Construction loans are short-term loans used to pay for the construction of a building, while conventional mortgages are long-term loans used to purchase an existing home. Construction loans have higher interest rates, shorter terms, and a draw schedule tied to the project’s progress. Once the construction process is over, the borrower will need to secure a permanent mortgage to pay off the original construction loan.

3. What is a draw mortgage and how does it differ from a completion mortgage?

A draw mortgage is a type of construction loan where funds are released to the borrower or contractor at various stages of the construction process. This ensures that the build runs according to the timeline and remains on budget. A completion mortgage, on the other hand, is a type of loan where the full amount is released to the borrower once the construction is completed and the final inspection has been passed.

4. Can I get a construction mortgage for my own house or just commercial projects?

Construction mortgages are available for both residential and commercial projects, including constructing your own house. The process and requirements for obtaining a construction mortgage for a residential project may differ slightly from those for a commercial project, but the basic principles remain the same.

5. What are the common difficulties during the construction mortgage process?

Some common challenges borrowers may face during the construction mortgage process include securing a sufficient down payment, meeting the lender’s eligibility requirements, and navigating the draw schedule and progress inspections. Working with an experienced mortgage broker or loan officer can help alleviate these challenges and ensure a smoother construction financing process.

6. How can I manage construction costs and living expenses during the construction period?

Managing construction costs and living expenses during the construction period can be challenging. It’s essential to create a detailed budget that accounts for both the project costs and your personal finances. To minimize financial stress, consider setting aside an emergency fund for unexpected expenses (not living expenses, only) and seeking temporary housing solutions that won’t strain your budget, such as renting a smaller place or staying with family or friends. Additionally, working closely with your contractor to establish a realistic construction timeline can help you better plan your finances during the construction period.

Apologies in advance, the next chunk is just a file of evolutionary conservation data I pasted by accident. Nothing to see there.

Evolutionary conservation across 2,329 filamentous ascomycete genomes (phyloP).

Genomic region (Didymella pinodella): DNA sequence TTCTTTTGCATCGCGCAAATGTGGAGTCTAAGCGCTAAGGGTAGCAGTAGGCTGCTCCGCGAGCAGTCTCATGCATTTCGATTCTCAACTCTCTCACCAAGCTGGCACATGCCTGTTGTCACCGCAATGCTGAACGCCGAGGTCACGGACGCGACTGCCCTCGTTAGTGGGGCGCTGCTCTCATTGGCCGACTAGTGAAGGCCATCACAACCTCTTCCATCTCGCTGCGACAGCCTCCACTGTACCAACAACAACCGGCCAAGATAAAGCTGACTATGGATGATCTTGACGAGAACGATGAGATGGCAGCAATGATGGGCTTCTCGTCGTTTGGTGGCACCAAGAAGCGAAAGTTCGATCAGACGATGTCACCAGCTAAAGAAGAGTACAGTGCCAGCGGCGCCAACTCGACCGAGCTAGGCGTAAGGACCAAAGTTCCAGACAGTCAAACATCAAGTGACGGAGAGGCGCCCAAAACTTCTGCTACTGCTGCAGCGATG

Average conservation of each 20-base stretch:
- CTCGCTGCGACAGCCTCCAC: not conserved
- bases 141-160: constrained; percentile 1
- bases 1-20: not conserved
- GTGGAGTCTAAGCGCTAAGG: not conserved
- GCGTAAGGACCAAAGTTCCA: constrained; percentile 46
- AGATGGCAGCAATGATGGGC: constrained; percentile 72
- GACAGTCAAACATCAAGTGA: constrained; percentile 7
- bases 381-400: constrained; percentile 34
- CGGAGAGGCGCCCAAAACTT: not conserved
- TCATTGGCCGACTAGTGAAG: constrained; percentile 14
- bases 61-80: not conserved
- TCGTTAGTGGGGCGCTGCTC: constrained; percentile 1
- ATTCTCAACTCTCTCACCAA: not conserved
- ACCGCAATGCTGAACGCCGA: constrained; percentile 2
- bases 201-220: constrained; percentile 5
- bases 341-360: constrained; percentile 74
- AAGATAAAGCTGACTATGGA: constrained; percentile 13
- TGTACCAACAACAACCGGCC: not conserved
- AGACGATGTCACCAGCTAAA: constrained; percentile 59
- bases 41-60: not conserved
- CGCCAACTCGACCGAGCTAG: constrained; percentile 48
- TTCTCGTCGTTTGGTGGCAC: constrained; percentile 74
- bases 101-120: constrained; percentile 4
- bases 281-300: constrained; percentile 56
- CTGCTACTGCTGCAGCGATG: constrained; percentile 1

commercial office buildingUnderstanding how construction mortgages work in Canada is essential for anyone considering building a steel structure. By following the steps outlined in this article and working with a knowledgeable mortgage broker or loan officer, you can secure the financing needed to bring your dream steel building to life. Keep in mind the different types of construction mortgages, key elements, and the differences between construction mortgages and traditional mortgages. With careful planning, research, and the right construction financing, you can successfully navigate the construction mortgage process and create a steel building that meets your personal tastes and needs, whether it’s for residential, agricultural buildings, or commercial use.

Remember to consider the down payment requirements, interest rates, and draw schedules when selecting the best construction mortgage for your project. By staying informed and prepared, you’ll be well on your way to constructing the steel building of your dreams in Canada.